Pontiac, Michigan -- Oakland County Homeland Security Division, under the leadership of County Executive L. Brooks Patterson, has cancelled today's outdoor warning siren test due to the possibility of inclement weather. The siren test, a part of Severe Weather Awareness Week activities, was scheduled for 1 p.m. today.
"We've canceled today's siren test so residents will not be confused if they hear an activated siren," said Sara Stoddard, chief of Homeland Security Division. "If residents were to hear a siren today, it means they should seek shelter and take cover."
An outdoor warning siren is activated to alert residents to a tornado warning or a storm with damaging winds of 70 mph or greater. The next outdoor warning test is scheduled for the first Saturday in May at 1 p.m. Oakland County has 263 outdoor warning sirens around the county to alert residents. For more information regarding the outdoor warning siren program and a schedule of tests, go to oakgov.com/homelandsecurity.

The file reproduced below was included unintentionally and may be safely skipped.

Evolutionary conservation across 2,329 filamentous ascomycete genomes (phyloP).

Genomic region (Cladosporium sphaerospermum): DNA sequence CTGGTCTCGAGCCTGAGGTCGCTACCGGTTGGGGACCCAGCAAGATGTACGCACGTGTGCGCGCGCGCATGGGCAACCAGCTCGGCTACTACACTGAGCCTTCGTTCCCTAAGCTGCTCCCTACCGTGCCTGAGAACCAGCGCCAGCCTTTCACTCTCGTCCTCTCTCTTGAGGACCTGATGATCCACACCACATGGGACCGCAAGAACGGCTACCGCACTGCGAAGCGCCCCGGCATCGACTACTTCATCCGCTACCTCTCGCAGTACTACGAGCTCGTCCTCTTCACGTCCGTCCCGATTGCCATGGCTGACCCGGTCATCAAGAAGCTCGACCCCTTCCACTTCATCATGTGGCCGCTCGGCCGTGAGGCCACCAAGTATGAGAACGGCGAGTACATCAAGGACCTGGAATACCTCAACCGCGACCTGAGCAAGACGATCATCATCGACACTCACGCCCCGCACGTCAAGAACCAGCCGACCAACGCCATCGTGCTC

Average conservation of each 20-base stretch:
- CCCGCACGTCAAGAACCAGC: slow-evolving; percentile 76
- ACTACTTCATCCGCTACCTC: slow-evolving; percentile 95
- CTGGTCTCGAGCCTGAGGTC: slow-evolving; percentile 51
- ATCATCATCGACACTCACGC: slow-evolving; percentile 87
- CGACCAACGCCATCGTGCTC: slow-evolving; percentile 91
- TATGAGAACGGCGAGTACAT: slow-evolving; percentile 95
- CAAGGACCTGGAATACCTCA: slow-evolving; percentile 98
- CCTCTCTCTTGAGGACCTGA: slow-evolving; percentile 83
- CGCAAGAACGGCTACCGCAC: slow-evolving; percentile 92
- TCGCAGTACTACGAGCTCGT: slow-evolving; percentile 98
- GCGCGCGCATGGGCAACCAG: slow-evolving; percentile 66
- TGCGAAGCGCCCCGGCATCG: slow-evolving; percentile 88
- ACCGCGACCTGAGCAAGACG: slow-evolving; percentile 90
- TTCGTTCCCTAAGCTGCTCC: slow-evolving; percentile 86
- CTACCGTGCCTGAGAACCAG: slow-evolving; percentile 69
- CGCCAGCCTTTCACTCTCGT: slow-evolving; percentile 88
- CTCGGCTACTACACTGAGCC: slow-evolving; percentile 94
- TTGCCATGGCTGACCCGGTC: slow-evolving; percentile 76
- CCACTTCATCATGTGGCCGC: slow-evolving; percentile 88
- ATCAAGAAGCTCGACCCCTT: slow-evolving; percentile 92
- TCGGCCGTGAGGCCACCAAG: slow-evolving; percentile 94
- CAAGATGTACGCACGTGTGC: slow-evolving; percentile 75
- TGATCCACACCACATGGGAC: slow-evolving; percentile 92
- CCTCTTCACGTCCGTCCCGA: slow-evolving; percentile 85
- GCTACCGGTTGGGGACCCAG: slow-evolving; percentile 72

About Severe Weather Awareness Week
Oakland County Executive L. Brooks Patterson declared April 7-13, 2013 Severe Weather Awareness Week in Oakland County. Homeland Security Division is engaged in various public education activities throughout the week to inform the public about how proper planning can help save lives and protect property whenever tornadoes occur or high winds or strong storms strike. All residents, businesses and schools are strongly encouraged to develop and test emergency preparedness plans in the event of severe weather.
For media inquiries only, please contact Bill Mullan, media and communications officer, at 248-858-1048.